The similarities between Human Factors and Service Design

Special thanks to Barry Kirby and the 1202 Podcast, from which this piece was adapted. Listen to the full interview with Chris Avis and Phil Nutley from CCD.

How we interact with users is really fascinating across the piece, and it’s something that is integral to human factors. 

What is service design, and how do people see the effects of it on a day-to-day basis?

As users, we interact with multiple services across any given day. These often play out between digital product, verbal and visual communications and physical spaces.  Services are quite hard to design for because they’re often hard to see, let alone feel, and so they often feel intangible and hidden from view. They can also be small moments, like microseconds deciding to touch an app and book something, to make you as an end user kind of aware of a great service.

What does that look like?

Well, it’s booking a bus ticket and paying for it as you’re rushing to your bus stop.  It’s grabbing some food via Deliveroo as you head home from work. It’s setting the temperature at home on a cold winter’s evening to 21 degrees as you leave the train station. That is service design. Its design-led seamless services and experiences. Human factors and service design have a role in making sure that that seamless interaction works perfectly.

What are the similarities between Service Design and Human Factors?

They both connect humans at the core. No matter what you call it, whether it’s Service Design, Human Factors or something else, essentially, they both focus on improving things for the end user.

The service experience is crucial and from a Human Factors point of view the user is part of the service, so we work hand in hand to make sure that the user has a good experience and that the overall system is designed in a way that makes it better for the human. There are many techniques that are very similar.

This means while we are improving the service/experience for the end user, the staff are involved in that process.

How have you been working to cross-pollinate the two? Are there techniques and tools that are similar or overlap?

It’s not one size fits all. When we tackle a problem space, we don’t approach it as ‘is this is a Human Factors problem?’. We are coming at it from two or three different angles, such as Human Factors, Ergonomics, Design Research, UX Designers and Wayfinding and Information Designers.

Specifically, we’ve seen a way of combining and colliding Task Analysis with Service Blueprint, Contextual Enquiry, Ethnography and kind of bringing those together. Design Thinking and Service Design allow you to create a range of methods of tools and techniques to help people share and co-create.

What are the differences?

They often say that design sits between art and science. Human Factors and Service Design sit between design and science. Human Factors is slightly nearer to the science end of the spectrum, and along with this deeper levels of detail in some methodologies. On the other hand, Service Design takes a more empathetic approach to the problem space.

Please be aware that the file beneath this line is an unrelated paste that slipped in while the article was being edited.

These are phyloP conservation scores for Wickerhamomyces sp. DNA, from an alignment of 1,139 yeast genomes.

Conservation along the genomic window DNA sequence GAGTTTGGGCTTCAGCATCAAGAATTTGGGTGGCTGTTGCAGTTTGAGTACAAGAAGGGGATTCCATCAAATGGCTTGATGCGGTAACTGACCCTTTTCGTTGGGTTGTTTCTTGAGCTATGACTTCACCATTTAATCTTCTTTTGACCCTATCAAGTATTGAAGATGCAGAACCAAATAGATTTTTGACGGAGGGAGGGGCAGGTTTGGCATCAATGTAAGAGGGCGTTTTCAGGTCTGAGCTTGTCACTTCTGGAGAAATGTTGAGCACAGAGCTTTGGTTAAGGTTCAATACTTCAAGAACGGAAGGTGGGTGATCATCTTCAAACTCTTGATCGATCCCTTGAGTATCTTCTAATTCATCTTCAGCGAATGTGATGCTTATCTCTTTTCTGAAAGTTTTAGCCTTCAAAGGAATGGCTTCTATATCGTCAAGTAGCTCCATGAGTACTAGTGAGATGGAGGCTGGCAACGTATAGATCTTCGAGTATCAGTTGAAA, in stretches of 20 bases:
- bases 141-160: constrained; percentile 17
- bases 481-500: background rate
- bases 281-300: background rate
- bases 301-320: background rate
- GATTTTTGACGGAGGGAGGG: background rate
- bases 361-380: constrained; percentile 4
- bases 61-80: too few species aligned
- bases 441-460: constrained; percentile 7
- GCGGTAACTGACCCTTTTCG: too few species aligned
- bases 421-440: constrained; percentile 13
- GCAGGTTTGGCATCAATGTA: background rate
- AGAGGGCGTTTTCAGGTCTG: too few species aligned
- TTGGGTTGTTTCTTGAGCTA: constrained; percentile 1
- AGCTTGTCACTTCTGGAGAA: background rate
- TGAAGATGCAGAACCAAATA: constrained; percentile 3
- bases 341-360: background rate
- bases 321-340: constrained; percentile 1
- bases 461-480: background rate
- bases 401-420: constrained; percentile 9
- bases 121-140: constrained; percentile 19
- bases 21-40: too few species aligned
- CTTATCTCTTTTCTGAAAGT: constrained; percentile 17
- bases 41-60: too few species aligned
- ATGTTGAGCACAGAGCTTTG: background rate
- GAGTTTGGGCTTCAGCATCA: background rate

They certainly do complement each other.

The nature of human factors and service design is working a lot with people – engaging them in workshops and co-creating the solution. Are there common challenges you face?

Initially, there is always a challenge in demonstrating the value of what you’re there to do, with some more than others. Often, they’ve seen consultants over the years fixing the problem for them and then going away, only to come back again in six months’ time and do it all again. Overcoming this can be tough. Particularly with staff that are disengaged from the start – if they’re not told about why/ what’s the strategy, the A to B.

Our approach to collaborative process can reignite people’s curiosity and interests and get people on their feet.  That’s been really obvious in helping people engage a lot more, they’re actively talking to each other. You often get a “oh I didn’t know you did that”, or “I thought you did xyz”, it can be eye-opening and highlight opportunities. It’s critical to encourage everybody to have a voice.

We are giving them the power.  We never solutionise to start with; we’re always there to give the tools to the people and co-create ideas. Otherwise we’re just coming in and telling them something that they already know.

Other common challenges are that you don’t have enough air cover from senior teams, particularly C-suite CEOs. Dropping in and out and not committing to the process. Where internal culture is fragile or fraught, this can be particularly difficult.

Overall, organisations don’t spend enough time stepping back to look at the whole problem space – the service or communications or workplace design. People see it as being two days out of their busy schedules with KPIs to deliver. Stepping back can really add value, because you break down assumptions and biases and get to the root of the problem, really examine it.


Phil Nutley

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